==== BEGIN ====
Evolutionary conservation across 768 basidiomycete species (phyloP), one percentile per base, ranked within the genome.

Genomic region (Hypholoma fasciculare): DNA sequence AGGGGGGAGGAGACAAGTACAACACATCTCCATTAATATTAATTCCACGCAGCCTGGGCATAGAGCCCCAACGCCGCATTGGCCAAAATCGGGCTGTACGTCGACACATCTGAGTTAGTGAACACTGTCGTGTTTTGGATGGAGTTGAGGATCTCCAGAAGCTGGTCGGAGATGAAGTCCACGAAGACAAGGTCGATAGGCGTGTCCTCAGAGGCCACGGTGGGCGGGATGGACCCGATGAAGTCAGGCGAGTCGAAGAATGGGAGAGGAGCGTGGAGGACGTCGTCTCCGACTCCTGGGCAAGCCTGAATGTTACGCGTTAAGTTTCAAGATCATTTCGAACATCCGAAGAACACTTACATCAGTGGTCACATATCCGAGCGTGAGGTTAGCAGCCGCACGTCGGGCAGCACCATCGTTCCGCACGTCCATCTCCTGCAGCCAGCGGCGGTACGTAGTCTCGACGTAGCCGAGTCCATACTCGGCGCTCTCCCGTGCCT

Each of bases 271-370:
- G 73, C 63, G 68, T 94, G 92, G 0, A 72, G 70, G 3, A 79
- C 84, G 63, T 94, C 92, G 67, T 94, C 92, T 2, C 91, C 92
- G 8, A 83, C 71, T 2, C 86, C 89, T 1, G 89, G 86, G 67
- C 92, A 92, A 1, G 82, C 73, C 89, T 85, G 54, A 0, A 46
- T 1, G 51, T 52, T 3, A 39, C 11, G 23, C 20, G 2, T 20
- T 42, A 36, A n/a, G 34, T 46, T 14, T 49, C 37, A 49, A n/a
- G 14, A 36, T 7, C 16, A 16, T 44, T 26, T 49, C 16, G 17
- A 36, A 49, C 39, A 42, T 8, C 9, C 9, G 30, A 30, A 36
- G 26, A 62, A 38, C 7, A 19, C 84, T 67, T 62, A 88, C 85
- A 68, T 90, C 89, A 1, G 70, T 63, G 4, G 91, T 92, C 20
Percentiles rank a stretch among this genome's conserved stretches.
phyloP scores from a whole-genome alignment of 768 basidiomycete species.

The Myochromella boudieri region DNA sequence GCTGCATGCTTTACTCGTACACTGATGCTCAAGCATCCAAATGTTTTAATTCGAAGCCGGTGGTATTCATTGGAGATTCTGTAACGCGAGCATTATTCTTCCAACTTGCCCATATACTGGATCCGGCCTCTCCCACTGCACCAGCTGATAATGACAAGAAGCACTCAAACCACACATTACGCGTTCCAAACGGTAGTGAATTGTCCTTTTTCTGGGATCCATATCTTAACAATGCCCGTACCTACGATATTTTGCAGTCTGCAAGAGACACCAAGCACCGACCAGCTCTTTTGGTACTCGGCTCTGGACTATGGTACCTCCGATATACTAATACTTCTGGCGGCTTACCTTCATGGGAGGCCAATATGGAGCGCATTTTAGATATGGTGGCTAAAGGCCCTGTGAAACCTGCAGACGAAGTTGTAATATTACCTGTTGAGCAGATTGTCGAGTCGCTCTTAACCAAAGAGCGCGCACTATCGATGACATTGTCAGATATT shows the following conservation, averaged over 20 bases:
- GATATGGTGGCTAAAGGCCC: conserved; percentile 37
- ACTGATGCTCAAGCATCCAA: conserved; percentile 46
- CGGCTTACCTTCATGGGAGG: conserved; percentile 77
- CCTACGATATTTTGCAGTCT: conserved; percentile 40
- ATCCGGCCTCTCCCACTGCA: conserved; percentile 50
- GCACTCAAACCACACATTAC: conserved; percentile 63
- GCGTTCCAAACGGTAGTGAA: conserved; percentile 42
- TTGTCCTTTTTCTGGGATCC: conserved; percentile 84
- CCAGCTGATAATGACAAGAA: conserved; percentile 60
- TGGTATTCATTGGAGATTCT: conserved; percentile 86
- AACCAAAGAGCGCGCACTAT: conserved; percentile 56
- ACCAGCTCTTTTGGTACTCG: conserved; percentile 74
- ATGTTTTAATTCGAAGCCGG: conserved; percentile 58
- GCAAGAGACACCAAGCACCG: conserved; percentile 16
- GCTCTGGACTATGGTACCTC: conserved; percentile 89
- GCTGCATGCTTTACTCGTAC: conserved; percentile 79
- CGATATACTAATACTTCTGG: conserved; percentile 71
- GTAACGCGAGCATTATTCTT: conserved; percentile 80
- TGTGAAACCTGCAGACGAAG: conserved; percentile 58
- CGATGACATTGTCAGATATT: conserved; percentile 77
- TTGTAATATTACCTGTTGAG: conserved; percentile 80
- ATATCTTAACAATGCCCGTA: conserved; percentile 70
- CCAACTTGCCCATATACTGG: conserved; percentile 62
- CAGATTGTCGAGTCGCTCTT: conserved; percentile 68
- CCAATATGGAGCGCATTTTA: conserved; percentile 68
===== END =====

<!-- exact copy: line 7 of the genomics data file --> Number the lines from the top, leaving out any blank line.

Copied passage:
- C 92, A 92, A 1, G 82, C 73, C 89, T 85, G 54, A 0, A 46